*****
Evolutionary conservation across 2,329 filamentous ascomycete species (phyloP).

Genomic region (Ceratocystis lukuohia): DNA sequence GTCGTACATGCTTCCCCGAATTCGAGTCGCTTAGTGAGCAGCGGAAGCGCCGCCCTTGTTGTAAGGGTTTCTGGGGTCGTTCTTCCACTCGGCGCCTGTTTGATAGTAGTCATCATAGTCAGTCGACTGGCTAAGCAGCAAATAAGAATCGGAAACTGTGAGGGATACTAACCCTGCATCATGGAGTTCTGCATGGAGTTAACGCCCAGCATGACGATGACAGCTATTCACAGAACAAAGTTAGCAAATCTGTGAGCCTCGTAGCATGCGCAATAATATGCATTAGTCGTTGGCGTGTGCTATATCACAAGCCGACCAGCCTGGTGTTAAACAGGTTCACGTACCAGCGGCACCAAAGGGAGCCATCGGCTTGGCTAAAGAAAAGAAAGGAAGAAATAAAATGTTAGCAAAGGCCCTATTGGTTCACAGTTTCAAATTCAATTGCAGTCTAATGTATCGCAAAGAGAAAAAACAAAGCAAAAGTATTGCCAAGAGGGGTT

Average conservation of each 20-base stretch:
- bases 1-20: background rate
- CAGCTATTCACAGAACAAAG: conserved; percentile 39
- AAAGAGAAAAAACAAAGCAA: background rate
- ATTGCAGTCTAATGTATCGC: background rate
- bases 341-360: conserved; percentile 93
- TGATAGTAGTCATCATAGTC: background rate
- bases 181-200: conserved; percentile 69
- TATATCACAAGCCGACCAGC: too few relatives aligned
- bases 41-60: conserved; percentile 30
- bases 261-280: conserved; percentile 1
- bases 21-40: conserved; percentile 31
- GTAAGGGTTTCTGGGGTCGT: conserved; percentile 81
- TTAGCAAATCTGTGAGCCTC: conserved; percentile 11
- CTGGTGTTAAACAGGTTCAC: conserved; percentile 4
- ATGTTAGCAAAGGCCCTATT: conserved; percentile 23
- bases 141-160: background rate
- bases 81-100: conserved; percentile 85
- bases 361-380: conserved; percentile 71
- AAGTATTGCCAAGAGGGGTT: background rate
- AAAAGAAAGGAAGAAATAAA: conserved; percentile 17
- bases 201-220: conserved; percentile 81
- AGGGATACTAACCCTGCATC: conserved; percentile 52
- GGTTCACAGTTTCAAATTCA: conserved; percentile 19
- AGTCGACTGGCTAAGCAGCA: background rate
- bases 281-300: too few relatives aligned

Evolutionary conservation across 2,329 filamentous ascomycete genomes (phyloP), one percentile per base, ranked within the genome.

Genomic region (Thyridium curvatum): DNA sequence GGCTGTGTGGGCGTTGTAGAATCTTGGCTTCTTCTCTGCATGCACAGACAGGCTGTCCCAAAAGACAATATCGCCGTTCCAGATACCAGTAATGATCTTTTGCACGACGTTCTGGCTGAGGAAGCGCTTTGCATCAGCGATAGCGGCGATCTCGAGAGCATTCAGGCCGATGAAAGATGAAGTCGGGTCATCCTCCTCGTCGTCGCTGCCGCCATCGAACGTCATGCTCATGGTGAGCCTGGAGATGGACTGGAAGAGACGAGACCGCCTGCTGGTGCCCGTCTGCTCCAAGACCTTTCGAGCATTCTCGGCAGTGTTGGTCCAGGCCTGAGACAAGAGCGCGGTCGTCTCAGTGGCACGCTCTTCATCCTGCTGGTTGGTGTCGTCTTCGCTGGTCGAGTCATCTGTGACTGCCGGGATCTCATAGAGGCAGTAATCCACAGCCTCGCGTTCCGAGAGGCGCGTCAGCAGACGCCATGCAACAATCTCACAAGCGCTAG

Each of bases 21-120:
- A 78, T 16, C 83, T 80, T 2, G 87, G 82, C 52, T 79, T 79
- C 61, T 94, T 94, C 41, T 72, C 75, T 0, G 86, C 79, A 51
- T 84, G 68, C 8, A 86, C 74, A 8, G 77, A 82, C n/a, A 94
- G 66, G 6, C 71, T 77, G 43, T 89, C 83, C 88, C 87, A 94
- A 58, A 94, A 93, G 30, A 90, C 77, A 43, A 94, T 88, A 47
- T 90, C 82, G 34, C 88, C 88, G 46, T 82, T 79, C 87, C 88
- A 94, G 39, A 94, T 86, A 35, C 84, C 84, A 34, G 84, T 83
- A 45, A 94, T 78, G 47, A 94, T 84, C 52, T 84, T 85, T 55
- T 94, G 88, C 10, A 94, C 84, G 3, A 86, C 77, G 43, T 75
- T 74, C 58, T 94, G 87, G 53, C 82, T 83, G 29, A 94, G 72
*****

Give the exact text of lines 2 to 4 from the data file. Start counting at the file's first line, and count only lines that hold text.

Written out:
Genomic region (Ceratocystis lukuohia): DNA sequence GTCGTACATGCTTCCCCGAATTCGAGTCGCTTAGTGAGCAGCGGAAGCGCCGCCCTTGTTGTAAGGGTTTCTGGGGTCGTTCTTCCACTCGGCGCCTGTTTGATAGTAGTCATCATAGTCAGTCGACTGGCTAAGCAGCAAATAAGAATCGGAAACTGTGAGGGATACTAACCCTGCATCATGGAGTTCTGCATGGAGTTAACGCCCAGCATGACGATGACAGCTATTCACAGAACAAAGTTAGCAAATCTGTGAGCCTCGTAGCATGCGCAATAATATGCATTAGTCGTTGGCGTGTGCTATATCACAAGCCGACCAGCCTGGTGTTAAACAGGTTCACGTACCAGCGGCACCAAAGGGAGCCATCGGCTTGGCTAAAGAAAAGAAAGGAAGAAATAAAATGTTAGCAAAGGCCCTATTGGTTCACAGTTTCAAATTCAATTGCAGTCTAATGTATCGCAAAGAGAAAAAACAAAGCAAAAGTATTGCCAAGAGGGGTT

Average conservation of each 20-base stretch:
- bases 1-20: background rate